The city of Daytona Beach is trying to decide between Elkus/Manfredi and AECOM/EDAW for the opportunity to develop the tourist area around the Ocean Center in Daytona Beach. The possible redevelopment plans could hit $200 million.
Originally, the city commissioner where talking to three teams including one lead by Morris Architects who was knocked out early (they had the highest bidding price). The Commissioners quizzed the teams over previous work and also on the process they would undertake for the project including community consultation.
The City is now looking at the two proposals from Elkus/Manfredi and AECOM/EDAW and will make a decision soon.
Michael Van Valkenburgh Associates – Cambridge, Massachusetts
Phillips Farevaag Smallenberg – Vancouver, British Columbia
The SWA Group – Sausalito, California
Partnered with: Corush Sunderland Wright Ltd. (Ottawa), The ARCOP Group, J.L. Richards & Associates (Ottawa), WESA (Ottawa), BuildGreen Solutions, CMS Collaboratie Inc., Professional Environmental Recreation Consultants Ltd. (PERC), PHA Lighting Design, Ned Kahn
West 8 Urban Design & Landscape Architecture – Toronto, Ontario
Partnered with: Robertson Martin Architects Inc., The Municipal Infrastructure Group (TMIG), Halsall Associates (Ottawa office)
Williams, Asselin, Ackaoui & Associates Inc. (WAA) – Montreal, Quebec
Partnered with: Éclairage Public Inc., Michel Dallaire Design Industriel Inc., Les Architectes FABG, Vinci Consultants, Linda Covit
With this selection, the work of the design firms will begin promptly with the gathering of information and ideas for the new open space. On Wednesday, February 24 and Thursday, February 25, the selected design firms will be meeting with the City, the National Capital Commission (NCC) and the Parks Canada Agency in a design symposium. Community groups and citizens will be able to learn about the design teams’ background and past projects, and provide comments about what they think should be built in the open space.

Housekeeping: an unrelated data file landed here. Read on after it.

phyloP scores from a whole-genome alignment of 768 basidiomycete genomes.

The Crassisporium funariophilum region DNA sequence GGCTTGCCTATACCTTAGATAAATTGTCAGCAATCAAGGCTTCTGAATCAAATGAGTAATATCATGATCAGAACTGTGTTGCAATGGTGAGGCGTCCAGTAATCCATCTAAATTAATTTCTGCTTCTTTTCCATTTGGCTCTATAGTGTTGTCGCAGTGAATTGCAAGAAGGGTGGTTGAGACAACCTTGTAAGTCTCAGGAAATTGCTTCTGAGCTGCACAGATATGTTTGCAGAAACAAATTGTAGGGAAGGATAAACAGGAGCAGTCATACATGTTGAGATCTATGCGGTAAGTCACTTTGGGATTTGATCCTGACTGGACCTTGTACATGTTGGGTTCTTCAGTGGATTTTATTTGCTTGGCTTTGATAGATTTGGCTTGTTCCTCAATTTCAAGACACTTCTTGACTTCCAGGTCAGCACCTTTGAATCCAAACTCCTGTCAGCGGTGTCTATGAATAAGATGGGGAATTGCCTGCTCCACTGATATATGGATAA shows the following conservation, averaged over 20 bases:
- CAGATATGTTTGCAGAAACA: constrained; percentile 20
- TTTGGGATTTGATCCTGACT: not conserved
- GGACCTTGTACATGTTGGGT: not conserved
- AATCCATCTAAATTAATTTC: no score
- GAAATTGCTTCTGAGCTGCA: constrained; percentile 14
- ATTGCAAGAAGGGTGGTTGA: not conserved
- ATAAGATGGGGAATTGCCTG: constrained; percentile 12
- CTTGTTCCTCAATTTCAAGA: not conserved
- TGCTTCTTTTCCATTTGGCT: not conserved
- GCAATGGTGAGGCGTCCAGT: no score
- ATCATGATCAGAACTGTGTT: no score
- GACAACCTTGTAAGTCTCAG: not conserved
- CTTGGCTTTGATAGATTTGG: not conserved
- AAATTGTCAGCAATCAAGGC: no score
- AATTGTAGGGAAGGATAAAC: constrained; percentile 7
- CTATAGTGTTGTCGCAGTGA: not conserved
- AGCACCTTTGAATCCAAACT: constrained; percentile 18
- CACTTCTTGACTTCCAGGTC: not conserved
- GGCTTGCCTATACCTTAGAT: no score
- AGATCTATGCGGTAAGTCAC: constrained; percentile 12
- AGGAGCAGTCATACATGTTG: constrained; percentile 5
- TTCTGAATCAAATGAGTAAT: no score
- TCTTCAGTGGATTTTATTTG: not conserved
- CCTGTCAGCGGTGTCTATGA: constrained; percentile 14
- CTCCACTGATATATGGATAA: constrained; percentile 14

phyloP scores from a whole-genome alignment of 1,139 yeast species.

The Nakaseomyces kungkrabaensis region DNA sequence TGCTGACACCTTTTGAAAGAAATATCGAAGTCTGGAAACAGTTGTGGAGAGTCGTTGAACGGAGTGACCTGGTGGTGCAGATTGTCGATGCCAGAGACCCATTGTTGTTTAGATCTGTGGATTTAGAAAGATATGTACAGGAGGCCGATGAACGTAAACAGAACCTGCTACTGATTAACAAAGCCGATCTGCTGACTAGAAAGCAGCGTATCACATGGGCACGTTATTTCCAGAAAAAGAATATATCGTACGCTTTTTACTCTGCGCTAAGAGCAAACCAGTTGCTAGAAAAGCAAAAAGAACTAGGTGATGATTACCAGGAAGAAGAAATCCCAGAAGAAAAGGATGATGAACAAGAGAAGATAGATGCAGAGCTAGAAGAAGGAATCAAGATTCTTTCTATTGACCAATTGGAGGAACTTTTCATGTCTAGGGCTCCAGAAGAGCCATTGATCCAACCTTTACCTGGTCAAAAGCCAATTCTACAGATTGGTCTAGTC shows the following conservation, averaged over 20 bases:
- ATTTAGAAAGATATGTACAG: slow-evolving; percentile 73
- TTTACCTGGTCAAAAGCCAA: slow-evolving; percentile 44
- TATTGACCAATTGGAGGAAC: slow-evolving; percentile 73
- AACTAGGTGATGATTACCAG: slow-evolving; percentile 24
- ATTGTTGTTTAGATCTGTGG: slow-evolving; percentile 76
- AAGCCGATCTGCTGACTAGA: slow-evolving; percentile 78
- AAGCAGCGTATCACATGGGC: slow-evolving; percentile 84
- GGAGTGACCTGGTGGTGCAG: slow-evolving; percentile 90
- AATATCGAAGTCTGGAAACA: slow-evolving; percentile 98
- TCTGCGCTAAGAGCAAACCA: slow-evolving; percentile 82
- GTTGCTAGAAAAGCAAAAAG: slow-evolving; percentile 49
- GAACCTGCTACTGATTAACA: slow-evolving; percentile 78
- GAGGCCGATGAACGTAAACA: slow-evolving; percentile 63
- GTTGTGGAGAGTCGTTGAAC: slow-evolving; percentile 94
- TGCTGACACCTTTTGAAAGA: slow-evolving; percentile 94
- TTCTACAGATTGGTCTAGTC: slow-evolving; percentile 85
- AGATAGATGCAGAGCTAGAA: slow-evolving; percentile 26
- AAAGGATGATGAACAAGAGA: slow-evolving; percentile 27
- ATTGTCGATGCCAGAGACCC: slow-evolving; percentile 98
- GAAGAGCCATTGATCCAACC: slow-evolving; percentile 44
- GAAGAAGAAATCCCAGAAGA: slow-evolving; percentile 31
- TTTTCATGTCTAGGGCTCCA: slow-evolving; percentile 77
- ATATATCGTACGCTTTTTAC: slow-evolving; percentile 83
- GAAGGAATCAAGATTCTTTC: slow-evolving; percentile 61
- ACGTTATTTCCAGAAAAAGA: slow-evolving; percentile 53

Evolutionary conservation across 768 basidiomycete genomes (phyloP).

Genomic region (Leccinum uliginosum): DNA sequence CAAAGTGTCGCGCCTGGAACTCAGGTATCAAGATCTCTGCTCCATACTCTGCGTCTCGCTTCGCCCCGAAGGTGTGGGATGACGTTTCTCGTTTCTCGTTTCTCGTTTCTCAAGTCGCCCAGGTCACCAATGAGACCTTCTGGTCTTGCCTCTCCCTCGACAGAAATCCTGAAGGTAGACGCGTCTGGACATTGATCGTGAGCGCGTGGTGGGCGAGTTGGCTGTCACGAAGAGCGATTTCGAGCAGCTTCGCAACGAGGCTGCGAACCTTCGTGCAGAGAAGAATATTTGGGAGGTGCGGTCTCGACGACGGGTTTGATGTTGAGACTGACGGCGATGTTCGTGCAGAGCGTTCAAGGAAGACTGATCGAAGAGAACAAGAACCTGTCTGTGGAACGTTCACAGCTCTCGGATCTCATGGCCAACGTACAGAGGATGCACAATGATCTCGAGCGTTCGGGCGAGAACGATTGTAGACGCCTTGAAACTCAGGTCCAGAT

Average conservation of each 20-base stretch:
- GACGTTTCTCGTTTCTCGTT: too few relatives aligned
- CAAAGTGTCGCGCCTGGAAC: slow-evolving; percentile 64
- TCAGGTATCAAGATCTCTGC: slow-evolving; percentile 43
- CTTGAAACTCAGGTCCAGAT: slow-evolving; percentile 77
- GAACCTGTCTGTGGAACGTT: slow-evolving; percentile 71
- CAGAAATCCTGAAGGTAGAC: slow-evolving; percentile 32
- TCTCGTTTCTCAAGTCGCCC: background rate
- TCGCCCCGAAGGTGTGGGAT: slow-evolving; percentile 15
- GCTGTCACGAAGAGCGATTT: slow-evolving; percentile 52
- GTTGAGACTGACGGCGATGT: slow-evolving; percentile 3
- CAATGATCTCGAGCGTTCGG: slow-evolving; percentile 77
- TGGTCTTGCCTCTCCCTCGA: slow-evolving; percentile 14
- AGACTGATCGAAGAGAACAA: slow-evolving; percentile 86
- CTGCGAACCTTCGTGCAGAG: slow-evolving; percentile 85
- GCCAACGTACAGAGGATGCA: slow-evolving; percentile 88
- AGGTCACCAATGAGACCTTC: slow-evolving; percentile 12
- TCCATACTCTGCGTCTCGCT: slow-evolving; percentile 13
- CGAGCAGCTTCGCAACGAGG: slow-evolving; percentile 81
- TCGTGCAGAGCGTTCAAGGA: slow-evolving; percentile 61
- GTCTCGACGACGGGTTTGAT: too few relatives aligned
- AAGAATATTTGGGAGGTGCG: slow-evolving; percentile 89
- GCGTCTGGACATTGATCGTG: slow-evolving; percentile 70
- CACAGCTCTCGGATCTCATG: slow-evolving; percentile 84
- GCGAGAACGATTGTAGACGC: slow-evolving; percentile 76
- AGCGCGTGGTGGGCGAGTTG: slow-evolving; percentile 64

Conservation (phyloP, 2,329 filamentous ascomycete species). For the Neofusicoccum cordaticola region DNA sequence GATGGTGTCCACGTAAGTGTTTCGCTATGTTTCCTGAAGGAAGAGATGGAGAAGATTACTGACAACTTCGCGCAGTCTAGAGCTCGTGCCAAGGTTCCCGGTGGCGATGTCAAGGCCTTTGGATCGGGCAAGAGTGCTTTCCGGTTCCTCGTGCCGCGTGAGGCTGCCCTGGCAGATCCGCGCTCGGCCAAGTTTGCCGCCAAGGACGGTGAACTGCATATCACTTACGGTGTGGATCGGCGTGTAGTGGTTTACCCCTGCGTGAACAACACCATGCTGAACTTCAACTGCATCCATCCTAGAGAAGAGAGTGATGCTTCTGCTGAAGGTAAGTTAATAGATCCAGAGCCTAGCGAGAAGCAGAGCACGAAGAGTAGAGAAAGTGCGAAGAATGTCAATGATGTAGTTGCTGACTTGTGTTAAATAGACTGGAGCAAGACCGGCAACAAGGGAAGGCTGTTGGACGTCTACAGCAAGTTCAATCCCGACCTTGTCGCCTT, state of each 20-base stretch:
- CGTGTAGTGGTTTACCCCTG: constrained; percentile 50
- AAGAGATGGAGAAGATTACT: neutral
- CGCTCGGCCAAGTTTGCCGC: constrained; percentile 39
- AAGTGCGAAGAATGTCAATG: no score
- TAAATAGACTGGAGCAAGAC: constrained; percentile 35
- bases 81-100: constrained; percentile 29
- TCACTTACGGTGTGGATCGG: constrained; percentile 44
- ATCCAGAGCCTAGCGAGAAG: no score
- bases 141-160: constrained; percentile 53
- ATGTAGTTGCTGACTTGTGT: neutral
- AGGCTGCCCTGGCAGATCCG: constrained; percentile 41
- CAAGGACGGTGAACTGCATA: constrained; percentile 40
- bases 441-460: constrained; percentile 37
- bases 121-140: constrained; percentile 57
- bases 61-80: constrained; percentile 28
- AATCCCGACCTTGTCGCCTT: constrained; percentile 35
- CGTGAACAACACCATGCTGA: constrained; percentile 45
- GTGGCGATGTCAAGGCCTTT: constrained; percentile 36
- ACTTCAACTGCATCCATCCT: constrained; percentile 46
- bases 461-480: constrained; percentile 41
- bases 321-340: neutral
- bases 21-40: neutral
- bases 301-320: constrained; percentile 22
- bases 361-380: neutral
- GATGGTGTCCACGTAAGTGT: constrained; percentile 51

Competitors where given some advice and on the designs for the site including
……. more than one presenter that proposals needed to be environmentally sustainable, “preserve the historic integrity” of the site (including the Aberdeen pavilion), with an emphasis on “soft over hard landscape.”
Later in the day the design teams presented their previous work to the City and NCC.
This highly regarded team will design key open space features for the waterfront commercial, residential and leisure precinct, including the creation of the harbourside park and restoration of the entire harbour headland to a more natural shape. “We are determined to create a bold and inspiring precinct, which is diverse, dynamic and inclusive………..The Headland Park will include waterfront promenades, an open-air amphitheatre, area and places to picnic. It will be built to maximise its incredible location.” Mr Kelly said.
Barangaroo (previously known as East Darling Harbour) is the name given to the 22-hectare area in Sydney that is planned to become a key commercial, residential and recreation precinct with over 22,000 workers and residents, and 33,000 visitors a day – a total of 12 million visitors a year.